Have you ever had the experience of knowing a colleague, mentor or supervisor lied?
An Opinion Piece by John Gonzales
I’ve always maintained that leaders in almost all industries take actions for one of three reasons: self-preservation; self-promotion; or it’s the right thing to do. Let’s leave the latter for another time.
Have you ever had the experience of knowing a colleague, mentor or supervisor lied? I don’t mean “spun” the truth or skewed a story in one way or another; but blatantly lied about something? What could possibly be their motivation?
I’m convinced that 99% of situations like this will stem from a leader’s fear or ambition.
I’m sure you’ve heard that the two most powerful drivers of the stock market are fear and greed – and fear always wins. So when a leader feels compelled to distort the truth, it’s likely due to a perceived fear that the truth will hurt or destroy something important to them. Perhaps a project, funding, a career or opportunity to advance, but something “valuable” is in jeopardy, and rescuing it requires a blood sacrifice – the truth.
Is it ever OK to lie?
I do not intend to “preach” here, but is it ever OK to lie? Think about this. To a resident? A family member? Staff? Before you say “no,” consider the possibility that being truthful might hurt someone needlessly. Moral dilemmas in our industry are rampant. Emotions can run uncomfortably high in our business and these emotions can cause us to rethink how we present “truth” in a variety of circumstances.
Can you think of a situation where a lie was preferable to the truth when talking to someone at work?
If a resident suffering from dementia would be calmer and more at peace if you – or a caregiver – simply told her that her son was on the way, when you know he wasn’t . . . is that OK? Is this lying? Perhaps a case of doing the wrong thing for the right reason?
I hope that we can all agree that lying in order to self-promote has obvious negative moral and ethical baggage. I’m guessing that the majority of us have encountered this kind of falsehood. It’s an unfortunate reality of business that a decent percentage of leaders will do what they must in order to climb their respective ladders. Yes, politicians lead the way, but this type of motivation can be seen at almost every level of professional life. It’s not always initially obvious, but almost always surfaces eventually, and typically to the detriment of the perpetrator.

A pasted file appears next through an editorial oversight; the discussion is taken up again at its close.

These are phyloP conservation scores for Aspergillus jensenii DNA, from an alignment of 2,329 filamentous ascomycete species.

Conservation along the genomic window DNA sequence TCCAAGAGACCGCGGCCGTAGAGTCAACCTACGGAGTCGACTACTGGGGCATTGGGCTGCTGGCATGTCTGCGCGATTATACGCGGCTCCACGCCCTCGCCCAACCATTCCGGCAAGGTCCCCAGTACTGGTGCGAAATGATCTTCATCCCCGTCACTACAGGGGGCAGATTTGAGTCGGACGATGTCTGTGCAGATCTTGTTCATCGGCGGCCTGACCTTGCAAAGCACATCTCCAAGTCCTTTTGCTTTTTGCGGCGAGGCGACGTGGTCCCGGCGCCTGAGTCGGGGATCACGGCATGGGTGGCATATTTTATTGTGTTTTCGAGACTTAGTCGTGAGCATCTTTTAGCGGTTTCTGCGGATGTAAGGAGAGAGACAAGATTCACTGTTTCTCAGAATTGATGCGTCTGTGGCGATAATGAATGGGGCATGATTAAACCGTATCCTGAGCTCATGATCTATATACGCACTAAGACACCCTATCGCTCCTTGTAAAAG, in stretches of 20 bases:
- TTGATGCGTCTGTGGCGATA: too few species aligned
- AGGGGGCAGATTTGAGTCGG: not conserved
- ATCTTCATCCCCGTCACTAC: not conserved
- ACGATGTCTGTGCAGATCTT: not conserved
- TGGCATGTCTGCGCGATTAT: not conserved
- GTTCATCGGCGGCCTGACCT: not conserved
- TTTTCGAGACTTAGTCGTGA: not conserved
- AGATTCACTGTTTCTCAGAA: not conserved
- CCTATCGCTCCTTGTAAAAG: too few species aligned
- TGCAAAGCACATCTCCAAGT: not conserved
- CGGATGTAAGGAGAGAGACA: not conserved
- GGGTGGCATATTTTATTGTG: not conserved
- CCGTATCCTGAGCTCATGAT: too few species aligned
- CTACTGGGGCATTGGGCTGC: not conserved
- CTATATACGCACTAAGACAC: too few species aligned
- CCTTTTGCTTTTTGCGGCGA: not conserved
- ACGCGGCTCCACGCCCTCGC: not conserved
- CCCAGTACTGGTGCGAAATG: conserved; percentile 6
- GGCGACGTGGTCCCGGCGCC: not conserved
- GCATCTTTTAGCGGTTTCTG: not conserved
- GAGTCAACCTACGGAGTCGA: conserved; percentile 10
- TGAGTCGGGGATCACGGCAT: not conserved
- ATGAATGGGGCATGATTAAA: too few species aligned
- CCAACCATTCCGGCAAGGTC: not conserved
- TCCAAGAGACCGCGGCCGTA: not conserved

But the motivation of “self-preservation” is less clear, isn’t it? Recently I was flabbergasted with the knowledge that someone I respect and see as a genuine leader in our industry did knowingly fabricate the truth in order to preserve their position and/or reputation. Whether or not this person was actually in jeopardy is unclear, but their perception drove them to sacrifice objective truth along with no small degree of their personal ethics and integrity. I was saddened, having known this person for years.
The Art of Misinformation
What was most dismaying was that others – colleagues – were cast in a negative light in order for the untruth to be sold. I counseled one of these impacted individuals and the effect was personally hurtful to them. More so, the level of respect for the offending colleague dropped significantly.
I’ve often heard that business is business; taking things personally is something to avoid. But, business – our business – “is” personal. We are builders of relationships, are we not? We are given a profound mission to serve and care for some of the most vulnerable of our nation’s citizens. If we are to do this the “right way” we must invest of ourselves physically, spiritually and emotionally.
Our business is personal.
I would offer only this one thing. Something that I’ve been dwelling on since this incident. That we must be mindful of our own actions and motivations lest we fall prey to the perception that sacrificing the truth is the only viable option when making decisions and interacting with our customers and colleagues. The ramifications run beyond an employment status or possible promotion – they cut deeply because of the nature of our business. It is always personal.
“Above all, don’t lie to yourself. The man who lies to himself and listens to his own lie comes to a point that he cannot distinguish the truth within him, or around him, and so loses all respect for himself and for others. And having no respect he ceases to love.” ~ Fyodor Dostoyevsky